Succumbing to the temptation of our favourite restaurant order being delivered directly to our door is probably something that many of us can relate to more than we would care to admit.

In Glasgow alone, customers can order from more than 1000 different restaurants on platforms such as Deliveroo and Just Eat. Consumers' appetite for enjoying restaurant-standard food from the comfort of their homes has prompted a rise in the popularity of 'dark kitchens'.

In this article, we will discuss the benefits of the dark kitchen model and particular legal factors that operators should be alert to when considering leasing property for the purposes of establishing a dark kitchen.

What are the benefits of dark kitchens?

Dark kitchens allow food and drink operators to dispense with the need for investment in expensive fit outs and waiting staff, and instead focus on a low-cost model where all that is required is a kitchen premises from which food can be delivered directly to customers, often through a third-party delivery company. This gives operators greater flexibility about where they take on premises.

As there is no direct customer interaction, the kitchen premises does not need to be located within a prime footfall area and the unit itself can be smaller than would be required for a traditional restaurant. As a result, dark kitchens tend to be located in purpose-built warehouses, with some operators opting to share the space with other brands. In some cases, operators may also have walk in options but on a much-reduced scale, particularly if the dark kitchen is located near a high street location.

Food for Thought

While dark kitchens may sound like a dream come true for an operator hungry for expansion, occupiers should take care when choosing property and agreeing lease terms.

Firstly, it is imperative that food and drink operators ask their solicitor to check the title deeds of the proposed property to ensure that it benefits from the necessary rights to install the kitchen extract plant and equipment – particularly in a tenement building – and that these rights flow down into the lease. Failure to do so could be extremely costly.

The title deeds and lease should also be checked to ensure that the property benefits from the necessary access rights during the proposed trading hours of the dark kitchen (which may differ from the trading hours of other operators on a retail park or trading estate) and that there are no onerous restrictions on waiting times for the collection of food. It is also not uncommon to see restrictions on cooking odours and noise levels emanating from properties and so operators will need to be careful not to breach these obligations.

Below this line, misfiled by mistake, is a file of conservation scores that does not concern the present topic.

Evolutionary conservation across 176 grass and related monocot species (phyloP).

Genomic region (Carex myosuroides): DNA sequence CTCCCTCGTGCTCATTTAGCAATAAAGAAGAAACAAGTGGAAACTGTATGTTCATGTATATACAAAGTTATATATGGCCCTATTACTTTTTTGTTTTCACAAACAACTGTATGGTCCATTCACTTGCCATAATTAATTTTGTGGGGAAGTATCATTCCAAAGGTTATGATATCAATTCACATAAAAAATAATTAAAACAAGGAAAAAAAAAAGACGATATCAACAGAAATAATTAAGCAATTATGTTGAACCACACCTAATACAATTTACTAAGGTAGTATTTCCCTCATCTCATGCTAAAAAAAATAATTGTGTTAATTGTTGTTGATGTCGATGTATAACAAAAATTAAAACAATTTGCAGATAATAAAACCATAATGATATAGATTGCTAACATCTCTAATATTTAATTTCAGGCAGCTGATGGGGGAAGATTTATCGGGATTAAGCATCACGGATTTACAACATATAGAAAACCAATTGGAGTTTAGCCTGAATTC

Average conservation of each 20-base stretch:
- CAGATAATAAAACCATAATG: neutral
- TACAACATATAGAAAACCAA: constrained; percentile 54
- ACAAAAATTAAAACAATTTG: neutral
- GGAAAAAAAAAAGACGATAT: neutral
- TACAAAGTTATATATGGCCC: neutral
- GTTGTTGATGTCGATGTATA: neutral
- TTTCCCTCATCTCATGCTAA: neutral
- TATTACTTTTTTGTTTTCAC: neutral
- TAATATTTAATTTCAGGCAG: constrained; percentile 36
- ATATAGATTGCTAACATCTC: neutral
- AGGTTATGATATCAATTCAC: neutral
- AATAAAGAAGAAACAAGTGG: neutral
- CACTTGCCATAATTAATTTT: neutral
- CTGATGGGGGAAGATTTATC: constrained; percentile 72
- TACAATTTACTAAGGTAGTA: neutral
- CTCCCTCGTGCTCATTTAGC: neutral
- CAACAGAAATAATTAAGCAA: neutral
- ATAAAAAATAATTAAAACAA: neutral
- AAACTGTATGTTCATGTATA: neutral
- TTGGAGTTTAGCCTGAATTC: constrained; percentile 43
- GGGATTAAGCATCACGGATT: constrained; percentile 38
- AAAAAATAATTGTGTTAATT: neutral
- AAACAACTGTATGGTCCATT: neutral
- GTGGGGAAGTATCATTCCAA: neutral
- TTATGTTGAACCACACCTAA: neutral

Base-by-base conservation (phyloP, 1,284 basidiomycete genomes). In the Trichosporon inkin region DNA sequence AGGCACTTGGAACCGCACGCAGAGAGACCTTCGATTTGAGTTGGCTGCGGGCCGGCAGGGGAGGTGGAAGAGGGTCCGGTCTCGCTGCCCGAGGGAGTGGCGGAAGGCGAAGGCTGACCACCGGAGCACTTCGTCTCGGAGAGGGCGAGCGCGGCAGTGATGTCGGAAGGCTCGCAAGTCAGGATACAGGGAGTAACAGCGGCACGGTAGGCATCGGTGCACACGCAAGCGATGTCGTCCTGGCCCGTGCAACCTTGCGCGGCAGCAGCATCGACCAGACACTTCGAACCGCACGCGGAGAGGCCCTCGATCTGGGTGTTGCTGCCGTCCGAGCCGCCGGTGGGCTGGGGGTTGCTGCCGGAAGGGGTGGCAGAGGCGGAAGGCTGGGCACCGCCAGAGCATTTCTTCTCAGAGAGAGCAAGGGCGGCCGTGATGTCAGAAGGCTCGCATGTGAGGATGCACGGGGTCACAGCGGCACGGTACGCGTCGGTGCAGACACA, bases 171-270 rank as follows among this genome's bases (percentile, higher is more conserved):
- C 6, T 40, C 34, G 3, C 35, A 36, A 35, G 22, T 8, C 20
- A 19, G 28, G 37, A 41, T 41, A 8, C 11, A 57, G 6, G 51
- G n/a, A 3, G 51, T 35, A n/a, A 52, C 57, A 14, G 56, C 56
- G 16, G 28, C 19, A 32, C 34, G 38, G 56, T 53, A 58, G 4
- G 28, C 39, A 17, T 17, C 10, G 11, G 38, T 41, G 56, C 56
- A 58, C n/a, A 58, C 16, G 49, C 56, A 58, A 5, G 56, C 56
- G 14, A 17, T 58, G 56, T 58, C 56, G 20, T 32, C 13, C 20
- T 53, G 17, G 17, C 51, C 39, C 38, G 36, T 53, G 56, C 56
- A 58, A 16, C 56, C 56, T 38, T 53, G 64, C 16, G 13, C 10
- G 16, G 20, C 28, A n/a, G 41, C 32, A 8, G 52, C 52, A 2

Operators are also advised to consider the alienation provisions in the lease and particularly whether these provisions enable them to share possession or to sub-let in part. This will be particularly pertinent for operators wishing to share possession with group companies operating under different brand names, or for those that simply wish to share the premises with other operators to reduce costs. Ensuring that the alienation clause allows for flexibility will help operators tailor their delivery model to their needs and thereby capitalise on the benefits of the dark kitchen approach.

On the planning side, operators should also be careful to ensure that their chosen premises has the necessary permissions in place. As dark kitchens are still a relatively novel phenomenon, notwithstanding their fast emergence across Europe, there is a degree of ambiguity regarding the planning permission required and the position will depend on the specific circumstances. Operators would be advised to seek specialist planning advice from Brodies' planning team to ensure that they are comfortable with the planning position before they commit to a location. It will also be important to review the proposed user clause in the lease to ensure it is wide enough for their envisaged use and that the necessary permissions are in place.

As food and drink operators look to respond to market conditions, the key takeaway for those keen to capitalise on consumer demand for convenient deliveries is to be alert to the specific considerations and factors pertinent to this operating model to avoid any unexpected surprises on the menu in future.

Please get in contact with either Danny George or Emma Barnett in the retail and leisure team if you would like to discuss in more detail.


Danny George


Emma Barnett